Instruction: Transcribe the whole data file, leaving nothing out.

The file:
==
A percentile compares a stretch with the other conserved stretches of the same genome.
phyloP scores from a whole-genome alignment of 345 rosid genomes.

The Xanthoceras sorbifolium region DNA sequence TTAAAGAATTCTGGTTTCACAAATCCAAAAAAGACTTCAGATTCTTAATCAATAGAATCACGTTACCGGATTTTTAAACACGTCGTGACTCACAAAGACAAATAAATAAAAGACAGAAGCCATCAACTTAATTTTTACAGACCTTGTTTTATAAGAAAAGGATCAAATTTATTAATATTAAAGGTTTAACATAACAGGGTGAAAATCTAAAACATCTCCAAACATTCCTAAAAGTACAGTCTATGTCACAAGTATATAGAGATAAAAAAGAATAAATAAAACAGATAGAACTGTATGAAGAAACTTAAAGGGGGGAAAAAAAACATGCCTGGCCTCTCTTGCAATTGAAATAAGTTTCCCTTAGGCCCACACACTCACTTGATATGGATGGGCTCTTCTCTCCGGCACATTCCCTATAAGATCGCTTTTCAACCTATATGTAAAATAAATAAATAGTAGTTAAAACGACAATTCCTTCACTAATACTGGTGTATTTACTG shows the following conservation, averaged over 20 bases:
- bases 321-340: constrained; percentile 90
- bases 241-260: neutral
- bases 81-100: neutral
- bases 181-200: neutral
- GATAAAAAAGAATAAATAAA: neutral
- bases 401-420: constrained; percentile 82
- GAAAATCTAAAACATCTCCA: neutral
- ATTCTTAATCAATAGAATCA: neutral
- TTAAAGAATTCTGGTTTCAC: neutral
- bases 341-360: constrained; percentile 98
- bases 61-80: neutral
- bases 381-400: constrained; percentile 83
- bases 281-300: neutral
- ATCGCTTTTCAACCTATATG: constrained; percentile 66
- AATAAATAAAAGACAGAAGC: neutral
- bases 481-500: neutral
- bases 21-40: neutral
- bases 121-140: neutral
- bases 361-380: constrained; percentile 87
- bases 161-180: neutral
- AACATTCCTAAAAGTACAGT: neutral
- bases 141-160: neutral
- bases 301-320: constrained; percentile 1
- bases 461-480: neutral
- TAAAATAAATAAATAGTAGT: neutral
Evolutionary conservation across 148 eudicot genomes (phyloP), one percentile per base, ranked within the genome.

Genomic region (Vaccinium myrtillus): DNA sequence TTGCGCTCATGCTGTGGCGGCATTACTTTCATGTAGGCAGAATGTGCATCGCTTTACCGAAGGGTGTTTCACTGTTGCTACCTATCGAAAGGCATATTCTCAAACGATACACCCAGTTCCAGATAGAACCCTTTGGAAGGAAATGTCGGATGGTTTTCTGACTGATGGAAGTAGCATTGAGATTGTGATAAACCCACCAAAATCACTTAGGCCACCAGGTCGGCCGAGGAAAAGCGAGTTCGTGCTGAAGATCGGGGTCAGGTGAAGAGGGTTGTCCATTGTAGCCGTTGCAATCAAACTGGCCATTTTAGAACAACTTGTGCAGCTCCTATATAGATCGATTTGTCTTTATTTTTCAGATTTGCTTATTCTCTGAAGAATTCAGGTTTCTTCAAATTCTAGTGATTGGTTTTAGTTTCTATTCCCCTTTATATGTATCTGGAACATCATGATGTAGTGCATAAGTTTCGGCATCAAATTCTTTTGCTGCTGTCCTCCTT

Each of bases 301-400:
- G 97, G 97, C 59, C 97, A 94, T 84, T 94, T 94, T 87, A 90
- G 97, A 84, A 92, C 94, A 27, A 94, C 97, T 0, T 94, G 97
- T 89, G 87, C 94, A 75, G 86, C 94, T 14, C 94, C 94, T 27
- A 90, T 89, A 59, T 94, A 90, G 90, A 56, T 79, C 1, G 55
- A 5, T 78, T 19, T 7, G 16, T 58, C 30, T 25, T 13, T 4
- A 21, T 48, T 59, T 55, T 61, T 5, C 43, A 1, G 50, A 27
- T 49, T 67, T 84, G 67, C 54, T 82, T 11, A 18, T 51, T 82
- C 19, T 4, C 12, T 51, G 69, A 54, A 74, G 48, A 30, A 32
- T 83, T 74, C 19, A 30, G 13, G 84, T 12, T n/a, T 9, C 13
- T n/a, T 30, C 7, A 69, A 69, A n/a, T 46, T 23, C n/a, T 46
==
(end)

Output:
A percentile compares a stretch with the other conserved stretches of the same genome.
phyloP scores from a whole-genome alignment of 345 rosid genomes.

The Xanthoceras sorbifolium region DNA sequence TTAAAGAATTCTGGTTTCACAAATCCAAAAAAGACTTCAGATTCTTAATCAATAGAATCACGTTACCGGATTTTTAAACACGTCGTGACTCACAAAGACAAATAAATAAAAGACAGAAGCCATCAACTTAATTTTTACAGACCTTGTTTTATAAGAAAAGGATCAAATTTATTAATATTAAAGGTTTAACATAACAGGGTGAAAATCTAAAACATCTCCAAACATTCCTAAAAGTACAGTCTATGTCACAAGTATATAGAGATAAAAAAGAATAAATAAAACAGATAGAACTGTATGAAGAAACTTAAAGGGGGGAAAAAAAACATGCCTGGCCTCTCTTGCAATTGAAATAAGTTTCCCTTAGGCCCACACACTCACTTGATATGGATGGGCTCTTCTCTCCGGCACATTCCCTATAAGATCGCTTTTCAACCTATATGTAAAATAAATAAATAGTAGTTAAAACGACAATTCCTTCACTAATACTGGTGTATTTACTG shows the following conservation, averaged over 20 bases:
- bases 321-340: constrained; percentile 90
- bases 241-260: neutral
- bases 81-100: neutral
- bases 181-200: neutral
- GATAAAAAAGAATAAATAAA: neutral
- bases 401-420: constrained; percentile 82
- GAAAATCTAAAACATCTCCA: neutral
- ATTCTTAATCAATAGAATCA: neutral
- TTAAAGAATTCTGGTTTCAC: neutral
- bases 341-360: constrained; percentile 98
- bases 61-80: neutral
- bases 381-400: constrained; percentile 83
- bases 281-300: neutral
- ATCGCTTTTCAACCTATATG: constrained; percentile 66
- AATAAATAAAAGACAGAAGC: neutral
- bases 481-500: neutral
- bases 21-40: neutral
- bases 121-140: neutral
- bases 361-380: constrained; percentile 87
- bases 161-180: neutral
- AACATTCCTAAAAGTACAGT: neutral
- bases 141-160: neutral
- bases 301-320: constrained; percentile 1
- bases 461-480: neutral
- TAAAATAAATAAATAGTAGT: neutral
Evolutionary conservation across 148 eudicot genomes (phyloP), one percentile per base, ranked within the genome.

Genomic region (Vaccinium myrtillus): DNA sequence TTGCGCTCATGCTGTGGCGGCATTACTTTCATGTAGGCAGAATGTGCATCGCTTTACCGAAGGGTGTTTCACTGTTGCTACCTATCGAAAGGCATATTCTCAAACGATACACCCAGTTCCAGATAGAACCCTTTGGAAGGAAATGTCGGATGGTTTTCTGACTGATGGAAGTAGCATTGAGATTGTGATAAACCCACCAAAATCACTTAGGCCACCAGGTCGGCCGAGGAAAAGCGAGTTCGTGCTGAAGATCGGGGTCAGGTGAAGAGGGTTGTCCATTGTAGCCGTTGCAATCAAACTGGCCATTTTAGAACAACTTGTGCAGCTCCTATATAGATCGATTTGTCTTTATTTTTCAGATTTGCTTATTCTCTGAAGAATTCAGGTTTCTTCAAATTCTAGTGATTGGTTTTAGTTTCTATTCCCCTTTATATGTATCTGGAACATCATGATGTAGTGCATAAGTTTCGGCATCAAATTCTTTTGCTGCTGTCCTCCTT

Each of bases 301-400:
- G 97, G 97, C 59, C 97, A 94, T 84, T 94, T 94, T 87, A 90
- G 97, A 84, A 92, C 94, A 27, A 94, C 97, T 0, T 94, G 97
- T 89, G 87, C 94, A 75, G 86, C 94, T 14, C 94, C 94, T 27
- A 90, T 89, A 59, T 94, A 90, G 90, A 56, T 79, C 1, G 55
- A 5, T 78, T 19, T 7, G 16, T 58, C 30, T 25, T 13, T 4
- A 21, T 48, T 59, T 55, T 61, T 5, C 43, A 1, G 50, A 27
- T 49, T 67, T 84, G 67, C 54, T 82, T 11, A 18, T 51, T 82
- C 19, T 4, C 12, T 51, G 69, A 54, A 74, G 48, A 30, A 32
- T 83, T 74, C 19, A 30, G 13, G 84, T 12, T n/a, T 9, C 13
- T n/a, T 30, C 7, A 69, A 69, A n/a, T 46, T 23, C n/a, T 46